Last week, Dr. Todd Wortham was waking up almost every day at 4:30 a.m. just to check Lance Armstrong's standing on the Tour de France website.
Today, assuming all went well with Wortham's travel plans, the Kenai dentist woke up around 6:30 a.m. in Bagnres-de-Luchon, France, to start his second day of a week of cycling ahead of Armstrong and all other 170-plus Tour de France competitors.
While Wortham calls his Trek Travel vacation of cycling in front of the Tour de France a bucket list trip, it means a lot more than just checking off a life goal.
Two years ago, Dave Feeken, Wortham's friend and first root canal patient on the Kenai Peninsula, was supposed to make a trip of his own. Feeken and his son planned a big camping trip on the Sheenjek River, but Feeken got a canker sore and his wife, Glenda, convinced him to let Wortham check it out.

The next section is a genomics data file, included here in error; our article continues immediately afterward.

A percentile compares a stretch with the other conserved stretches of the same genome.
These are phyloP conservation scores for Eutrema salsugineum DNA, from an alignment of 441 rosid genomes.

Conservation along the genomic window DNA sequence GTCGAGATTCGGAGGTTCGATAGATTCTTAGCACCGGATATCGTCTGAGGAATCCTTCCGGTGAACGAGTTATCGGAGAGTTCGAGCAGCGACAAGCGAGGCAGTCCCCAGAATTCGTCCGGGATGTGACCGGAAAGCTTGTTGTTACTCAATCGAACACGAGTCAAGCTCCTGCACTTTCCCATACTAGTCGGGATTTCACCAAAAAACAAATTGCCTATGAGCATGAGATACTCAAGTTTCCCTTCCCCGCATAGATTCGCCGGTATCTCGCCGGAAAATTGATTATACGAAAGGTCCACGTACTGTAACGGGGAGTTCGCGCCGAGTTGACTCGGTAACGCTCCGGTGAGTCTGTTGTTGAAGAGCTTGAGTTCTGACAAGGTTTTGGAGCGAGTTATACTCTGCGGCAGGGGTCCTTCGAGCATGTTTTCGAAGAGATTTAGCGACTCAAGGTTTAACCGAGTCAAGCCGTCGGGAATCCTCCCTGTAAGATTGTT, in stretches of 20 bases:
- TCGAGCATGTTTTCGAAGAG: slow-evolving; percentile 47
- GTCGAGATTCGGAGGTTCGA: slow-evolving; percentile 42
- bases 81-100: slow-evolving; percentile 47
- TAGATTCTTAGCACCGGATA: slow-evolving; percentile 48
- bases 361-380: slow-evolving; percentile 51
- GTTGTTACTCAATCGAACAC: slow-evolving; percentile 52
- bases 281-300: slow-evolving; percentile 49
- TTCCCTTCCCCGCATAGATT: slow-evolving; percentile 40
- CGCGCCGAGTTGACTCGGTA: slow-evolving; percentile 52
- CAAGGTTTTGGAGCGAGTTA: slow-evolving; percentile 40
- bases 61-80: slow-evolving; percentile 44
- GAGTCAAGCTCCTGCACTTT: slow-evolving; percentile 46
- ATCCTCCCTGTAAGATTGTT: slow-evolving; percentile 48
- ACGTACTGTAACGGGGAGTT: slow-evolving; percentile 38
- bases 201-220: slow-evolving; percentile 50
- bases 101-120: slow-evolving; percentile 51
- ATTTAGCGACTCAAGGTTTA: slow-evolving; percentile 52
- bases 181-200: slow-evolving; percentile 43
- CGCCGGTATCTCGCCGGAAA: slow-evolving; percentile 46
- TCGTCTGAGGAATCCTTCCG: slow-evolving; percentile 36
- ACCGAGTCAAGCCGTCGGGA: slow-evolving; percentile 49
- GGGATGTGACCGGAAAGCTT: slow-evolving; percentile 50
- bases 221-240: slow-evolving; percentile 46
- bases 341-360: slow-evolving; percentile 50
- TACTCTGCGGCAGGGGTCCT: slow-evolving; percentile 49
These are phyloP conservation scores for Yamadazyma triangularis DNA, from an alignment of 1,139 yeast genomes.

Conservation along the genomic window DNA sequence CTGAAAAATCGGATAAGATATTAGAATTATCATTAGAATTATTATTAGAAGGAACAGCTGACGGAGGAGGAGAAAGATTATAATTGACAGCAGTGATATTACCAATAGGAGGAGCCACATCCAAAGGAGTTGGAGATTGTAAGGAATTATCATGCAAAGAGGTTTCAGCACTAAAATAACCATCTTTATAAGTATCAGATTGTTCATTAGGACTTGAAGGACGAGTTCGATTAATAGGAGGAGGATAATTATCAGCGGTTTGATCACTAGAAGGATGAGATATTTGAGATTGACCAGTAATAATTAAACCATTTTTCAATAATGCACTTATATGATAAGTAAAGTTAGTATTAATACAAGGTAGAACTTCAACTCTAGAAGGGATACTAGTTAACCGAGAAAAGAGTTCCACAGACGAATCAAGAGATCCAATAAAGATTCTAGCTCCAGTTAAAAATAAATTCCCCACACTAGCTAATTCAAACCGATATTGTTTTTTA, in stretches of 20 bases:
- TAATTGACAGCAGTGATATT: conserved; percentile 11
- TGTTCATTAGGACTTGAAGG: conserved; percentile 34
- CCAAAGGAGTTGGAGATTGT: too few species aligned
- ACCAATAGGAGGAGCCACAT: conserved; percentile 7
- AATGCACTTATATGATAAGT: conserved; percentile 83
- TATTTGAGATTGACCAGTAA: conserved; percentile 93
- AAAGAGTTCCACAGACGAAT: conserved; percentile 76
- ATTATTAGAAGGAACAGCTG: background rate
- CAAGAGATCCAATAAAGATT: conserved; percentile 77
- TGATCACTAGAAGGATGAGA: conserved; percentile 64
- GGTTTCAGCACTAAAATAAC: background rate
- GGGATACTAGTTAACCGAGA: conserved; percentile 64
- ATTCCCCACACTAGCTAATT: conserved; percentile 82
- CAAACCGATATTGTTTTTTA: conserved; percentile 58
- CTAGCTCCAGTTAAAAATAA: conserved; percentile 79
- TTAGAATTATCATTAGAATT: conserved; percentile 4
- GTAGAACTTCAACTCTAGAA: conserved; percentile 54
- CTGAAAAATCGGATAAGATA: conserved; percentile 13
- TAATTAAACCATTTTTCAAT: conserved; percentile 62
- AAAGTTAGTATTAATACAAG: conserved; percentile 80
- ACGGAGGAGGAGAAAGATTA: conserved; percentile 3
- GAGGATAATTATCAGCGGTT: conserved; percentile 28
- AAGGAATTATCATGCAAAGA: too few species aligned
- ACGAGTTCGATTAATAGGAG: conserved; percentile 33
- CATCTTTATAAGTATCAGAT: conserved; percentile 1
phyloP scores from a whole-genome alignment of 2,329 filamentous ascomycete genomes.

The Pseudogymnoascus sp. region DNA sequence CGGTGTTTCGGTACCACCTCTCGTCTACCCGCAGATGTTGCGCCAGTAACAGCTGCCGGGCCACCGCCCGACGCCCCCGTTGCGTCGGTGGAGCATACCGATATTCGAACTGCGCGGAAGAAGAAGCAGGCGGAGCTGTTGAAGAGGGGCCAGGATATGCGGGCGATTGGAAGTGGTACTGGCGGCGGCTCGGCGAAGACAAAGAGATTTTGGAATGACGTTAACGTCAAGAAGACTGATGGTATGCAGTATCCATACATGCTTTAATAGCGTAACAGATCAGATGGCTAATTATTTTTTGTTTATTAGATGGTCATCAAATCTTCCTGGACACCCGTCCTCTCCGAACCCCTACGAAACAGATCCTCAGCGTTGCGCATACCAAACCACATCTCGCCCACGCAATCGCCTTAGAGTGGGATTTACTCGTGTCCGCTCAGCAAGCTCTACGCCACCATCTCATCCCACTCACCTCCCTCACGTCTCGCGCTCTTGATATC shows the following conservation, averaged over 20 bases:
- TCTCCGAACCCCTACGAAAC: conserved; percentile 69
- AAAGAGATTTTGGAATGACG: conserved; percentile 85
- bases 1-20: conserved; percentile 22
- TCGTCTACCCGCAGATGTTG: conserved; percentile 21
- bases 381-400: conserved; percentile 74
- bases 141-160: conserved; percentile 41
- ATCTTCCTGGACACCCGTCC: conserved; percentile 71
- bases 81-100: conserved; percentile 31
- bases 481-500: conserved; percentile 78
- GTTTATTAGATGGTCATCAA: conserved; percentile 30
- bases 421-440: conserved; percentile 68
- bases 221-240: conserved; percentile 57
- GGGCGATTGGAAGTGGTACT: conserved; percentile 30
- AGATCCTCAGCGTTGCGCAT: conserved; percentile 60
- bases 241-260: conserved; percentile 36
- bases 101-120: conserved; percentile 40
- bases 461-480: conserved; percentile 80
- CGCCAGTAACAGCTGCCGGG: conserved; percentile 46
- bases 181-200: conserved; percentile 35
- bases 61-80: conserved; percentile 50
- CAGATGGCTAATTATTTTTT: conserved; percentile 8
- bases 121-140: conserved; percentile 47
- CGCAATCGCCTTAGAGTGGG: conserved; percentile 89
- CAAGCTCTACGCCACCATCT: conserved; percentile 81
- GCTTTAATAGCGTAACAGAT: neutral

When Wortham examined Feeken, the dentist knew he was looking at cancer.
"It was a pretty tough conversation. From my viewpoint, I was looking at him, and I knew what it was," Wortham recalled. "I told him he had a growth on the side of his tongue and it appeared to be some type of malignancy. It was a tough moment for two people because we both realized there were some significant things going on."
Feeken never smoked or chewed tobacco, according to his wife, and yet he had been diagnosed with mouth cancer. The camping trip would have to wait.
While Wortham didn't conduct any of Feeken's major oral surgeries, Feeken's wife credits Wortham with helping the family through the process.